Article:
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Original Issue

And Now the Front-Runner

Once known as the Alydar of figure skating, Canada's Brian Orser has been affirmed as the man to beat in Calgary now that he has won a world championship. After a silver medal at the Sarajevo Games—Scott Hamilton of the U.S. won the gold—and three second-place finishes in the worlds, Orser had been labeled an also-ran, even a choker, until he finally broke to the front in the 1987 worlds in Cincinnati. "The Canadian press was writing that I was destined to be second the rest of my life," Orser says. "People were giving up hope."

Now that fading hope has been replaced by bright expectations, Orser, 26, will carry the burden of being the favorite in Calgary. Whatever political advantage he gains from skating for the host country should be more than offset by the psychological pressure of trying to live up to the beliefs of 25 million countrymen. "In 1985 the world title should have been mine, and I didn't produce," he says. "I panicked and felt the pressure of being expected to win. Having gone through that once makes this year a little easier."

Indeed, Orser is a different man since winning his world championship. His compulsory figures, once maligned, are now on a par with his free skating, which appears to be effortless and weightless. Known early in his career as the skater who popularized the triple Axel among men—there's a sign in the Brian Orser Arena in Orillia, Ont., where he trains, that proclaims YOU'RE NOW IN TRIPLE AXEL COUNTRY—Orser was able to strike a balance between the athletic and artistic sides of his skating before his competitors did. "I'm flattered that this year Brian [Boitano] has made such great strides on the artistic side," he says. "I feel I've set that trend."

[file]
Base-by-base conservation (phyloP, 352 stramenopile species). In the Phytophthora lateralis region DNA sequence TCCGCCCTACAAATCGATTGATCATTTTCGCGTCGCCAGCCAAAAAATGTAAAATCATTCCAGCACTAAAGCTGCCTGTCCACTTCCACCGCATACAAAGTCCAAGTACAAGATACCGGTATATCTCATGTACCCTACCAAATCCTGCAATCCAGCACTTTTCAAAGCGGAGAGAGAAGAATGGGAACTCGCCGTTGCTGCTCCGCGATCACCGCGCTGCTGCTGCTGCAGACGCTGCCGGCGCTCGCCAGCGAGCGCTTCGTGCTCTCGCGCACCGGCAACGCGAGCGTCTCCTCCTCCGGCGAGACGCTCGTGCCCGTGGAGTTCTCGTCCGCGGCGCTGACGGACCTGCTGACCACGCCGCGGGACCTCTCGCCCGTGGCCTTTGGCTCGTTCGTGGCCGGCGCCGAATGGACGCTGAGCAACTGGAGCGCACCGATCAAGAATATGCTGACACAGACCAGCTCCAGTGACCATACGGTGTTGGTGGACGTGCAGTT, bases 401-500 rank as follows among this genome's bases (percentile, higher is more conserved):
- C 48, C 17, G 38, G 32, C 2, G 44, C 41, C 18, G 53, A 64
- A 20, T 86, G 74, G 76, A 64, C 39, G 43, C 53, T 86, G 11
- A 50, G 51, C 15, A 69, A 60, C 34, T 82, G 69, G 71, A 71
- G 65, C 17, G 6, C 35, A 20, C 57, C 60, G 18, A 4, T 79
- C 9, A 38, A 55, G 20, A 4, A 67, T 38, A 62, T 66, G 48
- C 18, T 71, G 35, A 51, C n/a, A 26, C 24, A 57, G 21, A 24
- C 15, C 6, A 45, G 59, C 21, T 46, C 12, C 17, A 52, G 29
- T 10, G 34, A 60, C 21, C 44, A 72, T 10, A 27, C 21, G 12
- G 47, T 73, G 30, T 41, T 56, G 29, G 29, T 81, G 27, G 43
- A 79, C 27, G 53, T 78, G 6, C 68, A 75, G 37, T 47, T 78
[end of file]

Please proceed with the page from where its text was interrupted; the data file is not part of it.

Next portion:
He also feels that he's the best figure skater in the world. "I don't think there's any question right now." Orser says. "I believed that even before I was champion. I was training well, winning all the practices. The problem wasn't physical, and it wasn't technical, so it had to be something else. Then I lost the '86 worlds when I blew two triple Axels—my trademark 'jump. That's when I called Dr. [Peter] Jensen and said. 'Help!' "

For the past two years, Jensen, a sports psychologist, has worked with Orser at developing "mental skills that allow him access to his physical skills." They rehearse actual competitions, plan how Orser will spend the hours leading up to each performance, and steel him against unexpected distractions so that he can maintain the equilibrium necessary to skate his best. And at his best he'll be very tough to beat.